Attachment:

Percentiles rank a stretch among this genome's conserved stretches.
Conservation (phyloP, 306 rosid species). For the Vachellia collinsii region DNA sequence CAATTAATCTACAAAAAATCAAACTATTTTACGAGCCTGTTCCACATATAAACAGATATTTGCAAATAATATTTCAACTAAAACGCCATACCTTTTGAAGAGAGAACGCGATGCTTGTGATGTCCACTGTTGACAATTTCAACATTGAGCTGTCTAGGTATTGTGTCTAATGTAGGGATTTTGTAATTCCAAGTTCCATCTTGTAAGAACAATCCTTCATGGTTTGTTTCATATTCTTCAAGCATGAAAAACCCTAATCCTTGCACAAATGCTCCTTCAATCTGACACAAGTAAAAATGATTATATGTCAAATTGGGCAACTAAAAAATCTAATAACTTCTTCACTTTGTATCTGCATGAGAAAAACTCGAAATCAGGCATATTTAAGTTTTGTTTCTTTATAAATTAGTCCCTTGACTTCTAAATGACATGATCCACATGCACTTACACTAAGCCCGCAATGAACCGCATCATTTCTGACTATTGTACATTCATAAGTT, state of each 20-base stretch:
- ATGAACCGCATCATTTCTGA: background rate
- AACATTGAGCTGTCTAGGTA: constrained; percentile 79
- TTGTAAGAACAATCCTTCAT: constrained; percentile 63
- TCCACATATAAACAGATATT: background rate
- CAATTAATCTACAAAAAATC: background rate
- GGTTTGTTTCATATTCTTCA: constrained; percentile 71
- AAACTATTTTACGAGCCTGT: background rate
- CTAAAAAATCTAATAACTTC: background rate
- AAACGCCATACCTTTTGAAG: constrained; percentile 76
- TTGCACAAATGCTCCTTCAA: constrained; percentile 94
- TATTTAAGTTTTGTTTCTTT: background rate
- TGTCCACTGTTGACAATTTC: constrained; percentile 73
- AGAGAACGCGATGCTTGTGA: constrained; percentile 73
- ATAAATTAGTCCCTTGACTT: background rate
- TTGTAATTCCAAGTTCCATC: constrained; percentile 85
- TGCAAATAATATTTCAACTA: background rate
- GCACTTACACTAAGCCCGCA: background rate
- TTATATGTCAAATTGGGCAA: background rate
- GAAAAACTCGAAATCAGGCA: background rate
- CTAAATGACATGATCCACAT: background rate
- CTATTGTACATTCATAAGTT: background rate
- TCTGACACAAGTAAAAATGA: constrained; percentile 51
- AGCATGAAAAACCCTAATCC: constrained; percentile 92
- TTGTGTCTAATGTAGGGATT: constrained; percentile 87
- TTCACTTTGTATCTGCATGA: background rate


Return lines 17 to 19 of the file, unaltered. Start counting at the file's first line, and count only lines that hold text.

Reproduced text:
- TTGTAATTCCAAGTTCCATC: constrained; percentile 85
- TGCAAATAATATTTCAACTA: background rate
- GCACTTACACTAAGCCCGCA: background rate